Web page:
You want to apply for a loan to build a house for your family, but aren’t able to because you can’t write your name.
You are often cheated in the market because you can’t read.
You are a 6-year-old who can only speak your mother tongue. When you start school, you can’t understand the lessons because they are all in the national language.
How would you feel?
These are common experiences among many ethnic minority people, especially women and children.
In her talk, Pearle shared about the country she has worked in since 2013. About 79% of the population live in hard-to-reach remote areas, and there are more than 120 ethnic minority groups. While remoteness keeps minority languages vibrant, many people live in poverty and have little education. In fact, 22% of the men and 40% of the women in that country are illiterate.
Pearle shared about the effects of literacy on women. Just being able to write their own name can open up access to aid programmes. Basic literacy can help them avoid being cheated by unscrupulous traders. They are able to learn about health and nutrition to safeguard their families, and can help their young children with schoolwork. Literacy boosts their confidence, and the positive impacts on families and society is immeasurable.
Besides promoting adult literacy, Pearle was also involved in an MTB-MLE (Mother Tongue Based Multilingual Education) programme to enable children to start their formal education in their mother tongue and transition gradually to learning in the national language. She worked closely with members of the language community to produce mother tongue teaching materials aligned with the national curriculum and appropriate to the culture, and also trained local people to be teachers. She showed a video clip of two trainee teachers singing a simple song in the mother tongue which they had composed to teach preschoolers the daily routine and how to wash their hands!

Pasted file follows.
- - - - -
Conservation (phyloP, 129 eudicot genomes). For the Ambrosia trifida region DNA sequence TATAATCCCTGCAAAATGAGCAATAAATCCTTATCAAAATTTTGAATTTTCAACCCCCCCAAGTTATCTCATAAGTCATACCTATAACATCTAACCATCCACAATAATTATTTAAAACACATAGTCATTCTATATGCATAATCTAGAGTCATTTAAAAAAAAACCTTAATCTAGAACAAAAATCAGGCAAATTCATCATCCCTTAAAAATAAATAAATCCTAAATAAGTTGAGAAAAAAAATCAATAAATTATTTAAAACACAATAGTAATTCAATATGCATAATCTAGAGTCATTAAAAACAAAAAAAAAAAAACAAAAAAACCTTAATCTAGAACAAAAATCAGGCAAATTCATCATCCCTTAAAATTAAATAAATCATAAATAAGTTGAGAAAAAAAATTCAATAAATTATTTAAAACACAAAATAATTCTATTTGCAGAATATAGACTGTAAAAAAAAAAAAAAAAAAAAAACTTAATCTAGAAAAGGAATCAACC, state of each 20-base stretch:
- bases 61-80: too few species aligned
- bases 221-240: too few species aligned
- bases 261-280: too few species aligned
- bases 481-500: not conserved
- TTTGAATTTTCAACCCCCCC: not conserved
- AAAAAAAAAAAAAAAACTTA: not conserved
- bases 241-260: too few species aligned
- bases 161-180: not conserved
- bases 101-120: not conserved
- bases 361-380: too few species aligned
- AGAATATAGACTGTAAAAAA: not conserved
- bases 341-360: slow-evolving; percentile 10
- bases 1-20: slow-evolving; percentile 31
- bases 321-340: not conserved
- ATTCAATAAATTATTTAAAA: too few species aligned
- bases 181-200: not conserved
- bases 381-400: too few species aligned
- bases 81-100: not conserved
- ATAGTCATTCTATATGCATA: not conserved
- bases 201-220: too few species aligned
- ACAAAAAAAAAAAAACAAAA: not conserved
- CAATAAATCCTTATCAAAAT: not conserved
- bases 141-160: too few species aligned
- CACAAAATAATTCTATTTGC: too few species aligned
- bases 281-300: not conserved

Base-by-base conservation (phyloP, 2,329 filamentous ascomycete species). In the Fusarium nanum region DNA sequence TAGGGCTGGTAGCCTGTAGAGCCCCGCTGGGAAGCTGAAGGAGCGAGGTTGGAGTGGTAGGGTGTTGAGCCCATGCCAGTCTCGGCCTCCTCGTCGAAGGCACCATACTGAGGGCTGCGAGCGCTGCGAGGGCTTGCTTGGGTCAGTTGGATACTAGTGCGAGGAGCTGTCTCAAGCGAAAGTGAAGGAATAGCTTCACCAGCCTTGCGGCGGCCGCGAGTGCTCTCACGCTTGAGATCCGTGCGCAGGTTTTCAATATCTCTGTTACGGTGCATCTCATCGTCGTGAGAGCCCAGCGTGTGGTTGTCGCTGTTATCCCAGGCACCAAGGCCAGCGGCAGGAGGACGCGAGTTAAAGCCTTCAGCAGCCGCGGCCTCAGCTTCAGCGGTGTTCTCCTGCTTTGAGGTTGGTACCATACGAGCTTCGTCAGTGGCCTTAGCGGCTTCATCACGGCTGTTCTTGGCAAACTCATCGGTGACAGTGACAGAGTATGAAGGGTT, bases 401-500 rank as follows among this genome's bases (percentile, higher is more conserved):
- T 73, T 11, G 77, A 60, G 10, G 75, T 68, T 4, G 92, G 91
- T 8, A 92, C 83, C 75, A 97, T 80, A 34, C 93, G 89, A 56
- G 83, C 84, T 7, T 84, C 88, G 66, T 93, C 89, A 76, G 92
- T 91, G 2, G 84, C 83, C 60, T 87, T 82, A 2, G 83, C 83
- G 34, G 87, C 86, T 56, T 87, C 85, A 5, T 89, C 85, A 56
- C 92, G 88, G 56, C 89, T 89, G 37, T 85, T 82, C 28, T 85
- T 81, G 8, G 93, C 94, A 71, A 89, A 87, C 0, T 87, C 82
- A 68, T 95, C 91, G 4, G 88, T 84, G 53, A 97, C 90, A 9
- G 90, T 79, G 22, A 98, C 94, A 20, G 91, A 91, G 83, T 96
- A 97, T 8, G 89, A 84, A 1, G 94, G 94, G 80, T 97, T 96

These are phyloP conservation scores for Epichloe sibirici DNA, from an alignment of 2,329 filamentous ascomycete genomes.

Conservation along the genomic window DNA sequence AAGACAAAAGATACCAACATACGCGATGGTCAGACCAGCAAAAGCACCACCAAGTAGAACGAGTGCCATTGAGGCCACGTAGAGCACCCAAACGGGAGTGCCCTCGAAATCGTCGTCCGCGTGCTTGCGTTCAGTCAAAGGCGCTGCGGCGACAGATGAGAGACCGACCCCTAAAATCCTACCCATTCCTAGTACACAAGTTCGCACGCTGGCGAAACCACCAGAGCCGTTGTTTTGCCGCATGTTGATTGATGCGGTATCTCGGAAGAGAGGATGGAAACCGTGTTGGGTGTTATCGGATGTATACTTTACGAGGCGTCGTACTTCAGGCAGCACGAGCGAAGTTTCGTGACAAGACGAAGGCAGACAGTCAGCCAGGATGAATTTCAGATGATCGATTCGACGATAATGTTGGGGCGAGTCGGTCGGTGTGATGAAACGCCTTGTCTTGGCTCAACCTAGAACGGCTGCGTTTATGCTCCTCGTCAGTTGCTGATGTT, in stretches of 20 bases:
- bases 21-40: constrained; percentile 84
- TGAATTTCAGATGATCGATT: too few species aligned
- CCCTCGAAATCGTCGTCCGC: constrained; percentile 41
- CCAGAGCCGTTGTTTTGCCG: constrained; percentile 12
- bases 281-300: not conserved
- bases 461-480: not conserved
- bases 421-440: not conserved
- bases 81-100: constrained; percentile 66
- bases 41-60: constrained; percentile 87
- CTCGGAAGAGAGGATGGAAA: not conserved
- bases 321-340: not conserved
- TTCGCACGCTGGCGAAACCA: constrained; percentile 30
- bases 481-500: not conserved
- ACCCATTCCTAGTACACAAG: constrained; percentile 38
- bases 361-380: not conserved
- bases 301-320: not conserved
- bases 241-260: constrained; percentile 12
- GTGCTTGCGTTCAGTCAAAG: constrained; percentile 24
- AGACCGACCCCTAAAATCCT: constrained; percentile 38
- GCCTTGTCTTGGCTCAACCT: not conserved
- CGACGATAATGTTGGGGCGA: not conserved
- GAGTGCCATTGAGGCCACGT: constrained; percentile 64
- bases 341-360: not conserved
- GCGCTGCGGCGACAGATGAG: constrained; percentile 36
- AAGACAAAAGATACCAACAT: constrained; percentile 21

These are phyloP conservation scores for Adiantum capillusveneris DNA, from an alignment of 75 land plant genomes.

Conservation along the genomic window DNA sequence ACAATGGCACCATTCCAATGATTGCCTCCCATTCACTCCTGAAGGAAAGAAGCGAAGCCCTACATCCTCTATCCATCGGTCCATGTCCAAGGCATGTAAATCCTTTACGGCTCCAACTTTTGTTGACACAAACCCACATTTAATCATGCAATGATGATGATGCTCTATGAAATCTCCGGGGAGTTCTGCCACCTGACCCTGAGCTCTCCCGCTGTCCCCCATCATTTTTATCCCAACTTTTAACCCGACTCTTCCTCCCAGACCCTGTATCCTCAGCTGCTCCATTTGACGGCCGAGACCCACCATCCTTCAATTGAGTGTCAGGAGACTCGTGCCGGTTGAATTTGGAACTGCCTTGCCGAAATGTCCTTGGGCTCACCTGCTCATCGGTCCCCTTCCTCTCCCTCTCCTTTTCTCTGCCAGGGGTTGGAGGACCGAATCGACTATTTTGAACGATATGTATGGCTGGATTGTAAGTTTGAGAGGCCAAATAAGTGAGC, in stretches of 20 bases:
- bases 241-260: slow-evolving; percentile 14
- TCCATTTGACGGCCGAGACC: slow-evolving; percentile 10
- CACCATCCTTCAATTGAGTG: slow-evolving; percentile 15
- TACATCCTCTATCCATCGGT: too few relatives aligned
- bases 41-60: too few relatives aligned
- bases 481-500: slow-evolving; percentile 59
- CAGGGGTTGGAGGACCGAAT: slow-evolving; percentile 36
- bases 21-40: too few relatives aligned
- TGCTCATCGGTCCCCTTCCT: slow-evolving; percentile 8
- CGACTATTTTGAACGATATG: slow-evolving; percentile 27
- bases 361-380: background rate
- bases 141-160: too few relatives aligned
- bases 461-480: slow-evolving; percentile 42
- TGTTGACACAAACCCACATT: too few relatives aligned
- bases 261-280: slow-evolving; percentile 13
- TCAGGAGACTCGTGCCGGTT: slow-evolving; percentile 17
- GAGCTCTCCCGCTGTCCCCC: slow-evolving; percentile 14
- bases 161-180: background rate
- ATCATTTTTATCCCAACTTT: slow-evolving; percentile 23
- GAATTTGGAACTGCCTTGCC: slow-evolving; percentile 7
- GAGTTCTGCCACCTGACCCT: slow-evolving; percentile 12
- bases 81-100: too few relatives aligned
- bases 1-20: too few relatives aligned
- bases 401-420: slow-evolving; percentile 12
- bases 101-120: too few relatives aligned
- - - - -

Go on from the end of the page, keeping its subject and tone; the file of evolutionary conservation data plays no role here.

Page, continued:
Pearle’s love for the people she had worked for and with shone through. She shared about the joy the people felt when they realised that their language was not worthless, but something to be treasured. Projects like these help ethnic communities preserve their language and culture while also learning better in the national language, and open doors to a better future for themselves and their children.
Pearle*, a member of Wycliffe Singapore, has mainly worked among non-dominant language communities. She specialises in adult literacy and Mother Tongue-Based Multilingual Education (MTB-MLE) programmes.
*name changed for security reasons
Wycliffe Singapore’s R200 Programme is currently supporting two MTB-MLE projects. If you wish to support a project, please contact us here.